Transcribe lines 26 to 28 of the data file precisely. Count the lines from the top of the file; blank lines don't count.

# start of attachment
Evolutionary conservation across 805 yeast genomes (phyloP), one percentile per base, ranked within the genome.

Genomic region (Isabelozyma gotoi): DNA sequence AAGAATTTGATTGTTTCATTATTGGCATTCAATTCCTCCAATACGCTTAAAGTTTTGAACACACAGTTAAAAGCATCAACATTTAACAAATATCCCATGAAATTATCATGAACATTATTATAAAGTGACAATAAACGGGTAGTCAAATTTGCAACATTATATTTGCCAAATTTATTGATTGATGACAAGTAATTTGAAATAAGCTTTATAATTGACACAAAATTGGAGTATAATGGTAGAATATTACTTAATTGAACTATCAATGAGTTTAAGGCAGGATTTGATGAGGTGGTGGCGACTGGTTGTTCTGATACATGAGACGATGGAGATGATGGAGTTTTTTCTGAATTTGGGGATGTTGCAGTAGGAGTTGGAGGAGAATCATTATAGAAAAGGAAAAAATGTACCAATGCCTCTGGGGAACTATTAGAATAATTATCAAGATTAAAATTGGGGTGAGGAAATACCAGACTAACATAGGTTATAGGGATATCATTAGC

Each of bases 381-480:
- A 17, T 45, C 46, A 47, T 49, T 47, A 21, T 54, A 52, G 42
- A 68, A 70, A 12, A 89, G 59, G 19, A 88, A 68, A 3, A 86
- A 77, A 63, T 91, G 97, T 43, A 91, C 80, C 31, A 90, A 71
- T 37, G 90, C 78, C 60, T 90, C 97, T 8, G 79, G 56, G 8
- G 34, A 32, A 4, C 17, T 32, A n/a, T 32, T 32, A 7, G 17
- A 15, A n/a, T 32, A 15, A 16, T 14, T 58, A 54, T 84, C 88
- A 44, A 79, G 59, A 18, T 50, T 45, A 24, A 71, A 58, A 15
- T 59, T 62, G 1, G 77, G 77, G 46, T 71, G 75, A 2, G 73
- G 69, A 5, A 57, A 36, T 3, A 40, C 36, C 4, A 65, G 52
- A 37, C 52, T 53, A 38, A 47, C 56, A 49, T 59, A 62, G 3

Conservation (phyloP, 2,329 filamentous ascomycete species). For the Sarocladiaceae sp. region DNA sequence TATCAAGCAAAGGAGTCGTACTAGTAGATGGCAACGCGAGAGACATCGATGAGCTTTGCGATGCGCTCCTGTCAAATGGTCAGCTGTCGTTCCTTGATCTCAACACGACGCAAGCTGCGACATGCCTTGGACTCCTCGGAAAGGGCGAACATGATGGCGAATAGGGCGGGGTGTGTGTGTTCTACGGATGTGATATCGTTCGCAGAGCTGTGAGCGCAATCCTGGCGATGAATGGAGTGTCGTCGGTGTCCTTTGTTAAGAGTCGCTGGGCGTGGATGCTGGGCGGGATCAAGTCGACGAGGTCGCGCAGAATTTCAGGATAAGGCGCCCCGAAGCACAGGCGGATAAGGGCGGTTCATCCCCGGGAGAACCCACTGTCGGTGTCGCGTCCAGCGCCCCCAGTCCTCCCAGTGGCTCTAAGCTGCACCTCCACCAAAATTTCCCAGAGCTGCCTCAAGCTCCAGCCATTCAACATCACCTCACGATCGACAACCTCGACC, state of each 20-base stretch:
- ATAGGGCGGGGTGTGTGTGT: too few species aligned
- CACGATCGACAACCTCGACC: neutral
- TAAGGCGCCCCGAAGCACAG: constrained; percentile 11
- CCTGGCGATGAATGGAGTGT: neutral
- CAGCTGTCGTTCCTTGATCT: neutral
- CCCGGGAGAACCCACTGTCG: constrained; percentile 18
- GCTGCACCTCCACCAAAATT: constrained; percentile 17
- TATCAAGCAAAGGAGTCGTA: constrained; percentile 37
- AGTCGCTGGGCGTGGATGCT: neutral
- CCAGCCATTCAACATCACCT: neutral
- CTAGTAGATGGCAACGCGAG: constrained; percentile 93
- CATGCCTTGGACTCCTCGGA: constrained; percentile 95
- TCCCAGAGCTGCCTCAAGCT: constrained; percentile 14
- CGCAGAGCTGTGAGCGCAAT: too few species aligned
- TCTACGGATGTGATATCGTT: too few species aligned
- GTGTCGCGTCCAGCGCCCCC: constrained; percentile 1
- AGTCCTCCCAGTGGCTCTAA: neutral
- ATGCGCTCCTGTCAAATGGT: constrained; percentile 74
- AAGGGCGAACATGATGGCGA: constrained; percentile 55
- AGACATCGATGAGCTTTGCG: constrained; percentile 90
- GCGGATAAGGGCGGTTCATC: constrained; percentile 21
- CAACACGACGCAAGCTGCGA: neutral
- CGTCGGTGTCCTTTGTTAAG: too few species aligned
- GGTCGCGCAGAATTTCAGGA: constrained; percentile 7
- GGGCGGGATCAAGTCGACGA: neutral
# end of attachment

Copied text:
- CATGCCTTGGACTCCTCGGA: constrained; percentile 95
- TCCCAGAGCTGCCTCAAGCT: constrained; percentile 14
- CGCAGAGCTGTGAGCGCAAT: too few species aligned